Read the rest here.

How To Build a Girl book cover

Mind’s Eye: Tour the solar system at home and in Brighton, courtesy of Little Atoms and Shrinking Space

Last weekend found me in my old home town, Brighton. It’s the Brighton Digital Festival this month, and as part of that, Shrinking Space, in collaboration with Little Atoms and the European Space Agency, have put on a fantastic audio installation called “Mind’s Eye” at the old fruit and veg market building on Circus Street. I went to check it out with my Mum last Saturday.

circus street market building

The building

Mind’s Eye is an attempt “to explore and understand the Solar System through the voices of those most familiar with it”. Though it is only five minutes’ walk from the seafront, most Brightonians will only know Circus Street through visits to the infamous all night “Market Diner” café opposite. Shrinking Space productions have transformed the vast and dilapidated market building into an audiosphere representing the entire solar system. When you enter, you are given headphones and a ready-tuned iPod radio. Then, as you drift around the building, you are pulled into the orbit of the various interviews being broadcast in different parts of it, each with a scientist or space explorer whose knowledge of the planet or star they are describing often represents a lifetime’s work. The effect is bewitching, like floating through space itself, with only the occasional transmission back to earth for company.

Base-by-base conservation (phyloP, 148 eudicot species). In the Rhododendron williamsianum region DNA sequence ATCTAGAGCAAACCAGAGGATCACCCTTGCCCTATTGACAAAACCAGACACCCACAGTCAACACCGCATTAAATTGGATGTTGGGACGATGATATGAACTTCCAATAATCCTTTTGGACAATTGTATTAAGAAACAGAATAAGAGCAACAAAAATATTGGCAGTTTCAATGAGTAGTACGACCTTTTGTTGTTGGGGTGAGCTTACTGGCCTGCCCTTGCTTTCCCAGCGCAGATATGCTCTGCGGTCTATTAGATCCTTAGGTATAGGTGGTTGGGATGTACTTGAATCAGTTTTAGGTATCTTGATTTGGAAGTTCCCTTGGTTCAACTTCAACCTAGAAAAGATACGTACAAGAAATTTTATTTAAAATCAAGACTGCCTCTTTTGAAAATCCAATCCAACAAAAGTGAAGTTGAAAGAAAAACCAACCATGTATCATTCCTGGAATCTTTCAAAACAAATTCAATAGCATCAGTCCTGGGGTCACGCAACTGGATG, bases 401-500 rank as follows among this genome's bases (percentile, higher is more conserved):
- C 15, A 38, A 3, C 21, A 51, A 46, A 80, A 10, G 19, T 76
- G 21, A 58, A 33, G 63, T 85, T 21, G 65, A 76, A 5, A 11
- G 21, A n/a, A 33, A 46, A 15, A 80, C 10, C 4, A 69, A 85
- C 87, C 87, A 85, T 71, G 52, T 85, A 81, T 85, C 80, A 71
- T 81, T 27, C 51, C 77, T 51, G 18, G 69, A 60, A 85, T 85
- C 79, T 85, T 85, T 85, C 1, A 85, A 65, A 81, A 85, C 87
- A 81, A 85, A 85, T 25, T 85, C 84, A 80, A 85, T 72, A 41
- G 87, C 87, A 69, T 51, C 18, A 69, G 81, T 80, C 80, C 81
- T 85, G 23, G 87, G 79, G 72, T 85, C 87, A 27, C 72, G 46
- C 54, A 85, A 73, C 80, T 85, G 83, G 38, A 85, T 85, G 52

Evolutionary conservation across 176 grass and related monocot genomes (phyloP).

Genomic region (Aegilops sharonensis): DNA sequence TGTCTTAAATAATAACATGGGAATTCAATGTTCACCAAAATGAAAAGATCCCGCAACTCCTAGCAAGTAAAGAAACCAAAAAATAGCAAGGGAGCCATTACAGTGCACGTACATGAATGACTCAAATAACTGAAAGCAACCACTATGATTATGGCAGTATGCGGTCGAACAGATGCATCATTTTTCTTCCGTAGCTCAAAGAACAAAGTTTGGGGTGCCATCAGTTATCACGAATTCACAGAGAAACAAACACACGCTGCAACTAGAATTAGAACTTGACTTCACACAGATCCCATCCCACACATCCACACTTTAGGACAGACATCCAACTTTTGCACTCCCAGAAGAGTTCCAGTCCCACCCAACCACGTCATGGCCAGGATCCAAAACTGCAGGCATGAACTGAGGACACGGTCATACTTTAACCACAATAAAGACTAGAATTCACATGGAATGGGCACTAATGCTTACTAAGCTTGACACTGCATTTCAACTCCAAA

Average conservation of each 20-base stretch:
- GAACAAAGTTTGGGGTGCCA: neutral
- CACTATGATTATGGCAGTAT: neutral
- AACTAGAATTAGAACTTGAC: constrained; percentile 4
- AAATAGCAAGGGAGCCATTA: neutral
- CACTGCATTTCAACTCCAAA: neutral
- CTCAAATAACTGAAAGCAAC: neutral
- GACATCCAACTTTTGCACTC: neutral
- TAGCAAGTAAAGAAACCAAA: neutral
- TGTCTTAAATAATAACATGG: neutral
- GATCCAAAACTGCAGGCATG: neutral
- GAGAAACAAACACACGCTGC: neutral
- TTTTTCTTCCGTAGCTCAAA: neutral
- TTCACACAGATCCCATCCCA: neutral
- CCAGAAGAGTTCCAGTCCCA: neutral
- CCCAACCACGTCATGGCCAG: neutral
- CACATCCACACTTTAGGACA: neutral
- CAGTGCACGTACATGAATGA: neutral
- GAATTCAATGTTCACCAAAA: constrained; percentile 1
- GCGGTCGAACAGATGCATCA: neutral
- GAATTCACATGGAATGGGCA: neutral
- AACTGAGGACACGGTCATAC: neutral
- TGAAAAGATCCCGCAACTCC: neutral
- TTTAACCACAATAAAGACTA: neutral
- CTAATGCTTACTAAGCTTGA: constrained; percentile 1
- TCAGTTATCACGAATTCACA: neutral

participant at mind's eye

One happy listener

Little Atoms’ Neil Denny, heir to Melvyn Bragg, conducted the interviews. The first of three Little Atoms shows dedicated to the project was broadcast last week on London’s Resonance 104.4FM, and is available here. It features interviews with Gerhard Schwehm, Mission Manager for the Rosetta comet chaser, Dr Caitriona Jackman on the Cassini mission to Saturn and Dr Peter Grindrod on Mars. There will be a second instalment this week (with Dr Katherine Joy on the Moon, and Sandra Cauffman of the MAVEN project, whose spacecraft successfully entered Mars’s orbit yesterday). The final instalment next week features an unforgettable interview with former Space Shuttle astronaut Gerhard Thiele, as well as my Mum’s favourite from the show, Dr Helen Mason on the Sun.

If you can make it down to the installation itself, I would recommend you do so. It runs this Friday 26th September, 3:30pm-6pm, and Saturday and Sunday 27th and 28th, 10am-6pm. More info here.

chair at shrinking space